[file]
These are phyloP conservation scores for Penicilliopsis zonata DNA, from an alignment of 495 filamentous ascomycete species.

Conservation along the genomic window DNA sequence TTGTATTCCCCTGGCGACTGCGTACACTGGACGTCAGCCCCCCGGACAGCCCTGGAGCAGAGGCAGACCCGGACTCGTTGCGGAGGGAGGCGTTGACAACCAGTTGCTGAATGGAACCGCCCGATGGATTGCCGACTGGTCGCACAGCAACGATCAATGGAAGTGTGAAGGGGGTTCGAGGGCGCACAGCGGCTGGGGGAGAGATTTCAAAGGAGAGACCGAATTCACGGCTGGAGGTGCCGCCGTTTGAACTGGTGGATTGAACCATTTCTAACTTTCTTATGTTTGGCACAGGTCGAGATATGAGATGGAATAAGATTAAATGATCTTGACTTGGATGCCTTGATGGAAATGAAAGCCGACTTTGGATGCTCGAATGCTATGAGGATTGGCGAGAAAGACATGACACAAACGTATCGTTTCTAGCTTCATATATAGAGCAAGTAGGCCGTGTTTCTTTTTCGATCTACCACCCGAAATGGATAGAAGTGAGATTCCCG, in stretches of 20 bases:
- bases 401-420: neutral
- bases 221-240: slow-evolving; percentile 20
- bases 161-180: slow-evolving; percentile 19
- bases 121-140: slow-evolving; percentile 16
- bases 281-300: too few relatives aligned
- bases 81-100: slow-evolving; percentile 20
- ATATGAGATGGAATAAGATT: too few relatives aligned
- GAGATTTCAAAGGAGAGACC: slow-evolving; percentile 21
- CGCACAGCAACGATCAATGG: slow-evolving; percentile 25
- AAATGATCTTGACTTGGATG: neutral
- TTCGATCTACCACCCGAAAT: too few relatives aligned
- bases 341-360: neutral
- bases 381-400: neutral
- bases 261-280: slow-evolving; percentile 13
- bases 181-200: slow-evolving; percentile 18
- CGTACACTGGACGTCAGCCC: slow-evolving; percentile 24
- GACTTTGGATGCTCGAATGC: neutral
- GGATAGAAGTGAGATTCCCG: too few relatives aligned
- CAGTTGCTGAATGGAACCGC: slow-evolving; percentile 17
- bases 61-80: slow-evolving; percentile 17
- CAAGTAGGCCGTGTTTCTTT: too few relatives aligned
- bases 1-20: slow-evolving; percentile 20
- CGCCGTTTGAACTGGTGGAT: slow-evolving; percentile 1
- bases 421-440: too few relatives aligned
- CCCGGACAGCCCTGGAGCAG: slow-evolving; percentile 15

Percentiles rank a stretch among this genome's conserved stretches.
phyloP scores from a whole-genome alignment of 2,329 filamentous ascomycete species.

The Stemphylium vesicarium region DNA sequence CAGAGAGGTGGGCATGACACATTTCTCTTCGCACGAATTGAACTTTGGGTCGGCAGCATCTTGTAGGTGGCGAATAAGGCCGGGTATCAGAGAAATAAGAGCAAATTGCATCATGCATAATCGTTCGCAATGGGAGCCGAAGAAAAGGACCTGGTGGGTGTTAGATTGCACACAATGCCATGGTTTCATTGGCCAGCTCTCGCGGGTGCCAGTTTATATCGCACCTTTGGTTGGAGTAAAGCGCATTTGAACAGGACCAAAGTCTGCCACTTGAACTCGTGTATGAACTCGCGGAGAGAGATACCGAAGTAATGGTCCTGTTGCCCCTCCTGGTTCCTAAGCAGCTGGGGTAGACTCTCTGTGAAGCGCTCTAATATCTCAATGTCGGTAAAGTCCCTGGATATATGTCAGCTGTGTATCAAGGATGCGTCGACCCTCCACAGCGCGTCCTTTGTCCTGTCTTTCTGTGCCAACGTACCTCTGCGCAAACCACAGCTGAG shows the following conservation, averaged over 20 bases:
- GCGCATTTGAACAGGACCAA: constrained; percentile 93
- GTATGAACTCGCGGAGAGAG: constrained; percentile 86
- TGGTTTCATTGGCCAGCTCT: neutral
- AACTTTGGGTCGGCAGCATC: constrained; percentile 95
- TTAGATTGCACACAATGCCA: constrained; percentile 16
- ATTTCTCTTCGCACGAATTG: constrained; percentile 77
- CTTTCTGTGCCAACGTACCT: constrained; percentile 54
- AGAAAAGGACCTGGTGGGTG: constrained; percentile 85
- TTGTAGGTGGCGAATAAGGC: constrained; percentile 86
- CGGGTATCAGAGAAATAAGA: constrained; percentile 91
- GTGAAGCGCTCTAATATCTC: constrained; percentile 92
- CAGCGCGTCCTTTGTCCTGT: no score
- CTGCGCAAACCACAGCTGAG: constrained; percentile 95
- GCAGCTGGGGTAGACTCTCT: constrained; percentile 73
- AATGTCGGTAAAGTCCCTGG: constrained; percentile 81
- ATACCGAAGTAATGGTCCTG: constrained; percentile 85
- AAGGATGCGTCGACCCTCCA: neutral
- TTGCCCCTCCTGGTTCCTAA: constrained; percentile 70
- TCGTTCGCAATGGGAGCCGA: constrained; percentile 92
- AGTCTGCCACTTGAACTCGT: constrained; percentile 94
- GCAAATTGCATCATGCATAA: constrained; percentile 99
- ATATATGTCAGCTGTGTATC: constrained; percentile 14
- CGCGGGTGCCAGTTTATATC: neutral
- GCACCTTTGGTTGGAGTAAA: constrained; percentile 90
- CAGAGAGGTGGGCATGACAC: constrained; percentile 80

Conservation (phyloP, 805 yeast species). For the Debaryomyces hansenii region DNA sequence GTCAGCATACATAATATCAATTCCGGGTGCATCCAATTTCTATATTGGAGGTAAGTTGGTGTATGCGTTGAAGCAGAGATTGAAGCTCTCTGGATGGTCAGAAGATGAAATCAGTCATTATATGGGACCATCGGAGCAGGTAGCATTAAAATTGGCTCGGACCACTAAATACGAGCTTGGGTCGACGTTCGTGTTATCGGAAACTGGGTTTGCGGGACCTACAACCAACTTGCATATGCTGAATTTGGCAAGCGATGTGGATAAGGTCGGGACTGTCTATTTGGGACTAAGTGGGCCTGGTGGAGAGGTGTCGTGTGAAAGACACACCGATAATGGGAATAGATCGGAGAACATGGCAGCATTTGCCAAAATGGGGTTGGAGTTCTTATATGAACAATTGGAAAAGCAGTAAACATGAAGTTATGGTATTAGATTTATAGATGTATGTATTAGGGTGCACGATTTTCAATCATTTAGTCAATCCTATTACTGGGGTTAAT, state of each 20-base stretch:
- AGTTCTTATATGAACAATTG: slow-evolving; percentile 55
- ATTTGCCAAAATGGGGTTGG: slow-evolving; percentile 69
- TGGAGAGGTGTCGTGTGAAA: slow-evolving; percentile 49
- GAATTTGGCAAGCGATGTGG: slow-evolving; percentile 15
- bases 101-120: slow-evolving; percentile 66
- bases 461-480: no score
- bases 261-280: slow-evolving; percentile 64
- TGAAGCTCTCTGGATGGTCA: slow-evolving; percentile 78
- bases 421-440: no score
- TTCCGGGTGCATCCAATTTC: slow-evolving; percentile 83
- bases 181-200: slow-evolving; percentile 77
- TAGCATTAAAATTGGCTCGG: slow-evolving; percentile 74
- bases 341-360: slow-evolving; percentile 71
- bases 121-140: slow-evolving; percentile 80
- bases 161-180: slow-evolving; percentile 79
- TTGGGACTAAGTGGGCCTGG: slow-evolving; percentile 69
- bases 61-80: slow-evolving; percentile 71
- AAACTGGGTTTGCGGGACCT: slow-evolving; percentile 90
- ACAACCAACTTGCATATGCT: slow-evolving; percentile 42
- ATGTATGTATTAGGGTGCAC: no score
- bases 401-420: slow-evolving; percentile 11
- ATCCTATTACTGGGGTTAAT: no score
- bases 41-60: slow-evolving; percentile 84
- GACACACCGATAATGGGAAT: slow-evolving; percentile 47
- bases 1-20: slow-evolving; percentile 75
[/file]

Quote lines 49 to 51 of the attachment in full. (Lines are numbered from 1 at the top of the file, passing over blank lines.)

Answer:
- TCGTTCGCAATGGGAGCCGA: constrained; percentile 92
- AGTCTGCCACTTGAACTCGT: constrained; percentile 94
- GCAAATTGCATCATGCATAA: constrained; percentile 99